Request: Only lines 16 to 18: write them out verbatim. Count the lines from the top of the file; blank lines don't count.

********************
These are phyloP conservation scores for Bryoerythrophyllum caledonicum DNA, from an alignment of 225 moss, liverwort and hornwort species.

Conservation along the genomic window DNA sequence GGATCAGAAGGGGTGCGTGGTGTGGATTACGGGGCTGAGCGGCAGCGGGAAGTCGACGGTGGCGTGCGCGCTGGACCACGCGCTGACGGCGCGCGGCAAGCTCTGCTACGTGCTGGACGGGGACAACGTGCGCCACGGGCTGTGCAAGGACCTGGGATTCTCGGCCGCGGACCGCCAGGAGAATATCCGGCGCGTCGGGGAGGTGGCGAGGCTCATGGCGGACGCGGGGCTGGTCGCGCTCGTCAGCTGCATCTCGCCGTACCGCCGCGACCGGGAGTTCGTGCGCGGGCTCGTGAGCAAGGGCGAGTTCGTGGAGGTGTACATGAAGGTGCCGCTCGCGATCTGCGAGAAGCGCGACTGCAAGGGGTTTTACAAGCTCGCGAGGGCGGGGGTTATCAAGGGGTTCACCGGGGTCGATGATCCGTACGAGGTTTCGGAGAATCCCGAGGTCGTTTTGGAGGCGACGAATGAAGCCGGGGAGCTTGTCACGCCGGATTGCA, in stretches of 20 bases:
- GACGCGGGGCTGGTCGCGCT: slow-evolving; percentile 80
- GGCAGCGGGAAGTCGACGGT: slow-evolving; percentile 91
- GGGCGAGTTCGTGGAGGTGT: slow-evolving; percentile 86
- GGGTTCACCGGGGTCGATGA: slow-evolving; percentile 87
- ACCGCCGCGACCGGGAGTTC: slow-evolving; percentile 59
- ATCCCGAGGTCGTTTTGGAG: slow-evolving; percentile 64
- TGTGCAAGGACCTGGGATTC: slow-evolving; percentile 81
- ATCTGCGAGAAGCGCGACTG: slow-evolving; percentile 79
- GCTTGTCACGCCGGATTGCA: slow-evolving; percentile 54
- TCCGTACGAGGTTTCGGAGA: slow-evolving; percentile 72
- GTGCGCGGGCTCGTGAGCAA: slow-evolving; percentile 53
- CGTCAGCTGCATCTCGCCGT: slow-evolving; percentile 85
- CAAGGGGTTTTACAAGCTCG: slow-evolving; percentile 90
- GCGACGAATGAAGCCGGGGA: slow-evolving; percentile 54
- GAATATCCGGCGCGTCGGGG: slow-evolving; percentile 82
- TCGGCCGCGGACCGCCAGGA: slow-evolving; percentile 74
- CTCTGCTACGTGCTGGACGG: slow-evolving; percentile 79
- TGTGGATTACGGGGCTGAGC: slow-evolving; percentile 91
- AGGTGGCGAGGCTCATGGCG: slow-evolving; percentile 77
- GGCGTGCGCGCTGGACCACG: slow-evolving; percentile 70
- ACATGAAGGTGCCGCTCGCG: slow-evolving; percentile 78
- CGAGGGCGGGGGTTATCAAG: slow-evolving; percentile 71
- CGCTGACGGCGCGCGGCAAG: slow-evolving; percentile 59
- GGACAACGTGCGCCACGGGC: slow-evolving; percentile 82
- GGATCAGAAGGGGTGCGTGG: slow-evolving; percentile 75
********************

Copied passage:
- GCGACGAATGAAGCCGGGGA: slow-evolving; percentile 54
- GAATATCCGGCGCGTCGGGG: slow-evolving; percentile 82
- TCGGCCGCGGACCGCCAGGA: slow-evolving; percentile 74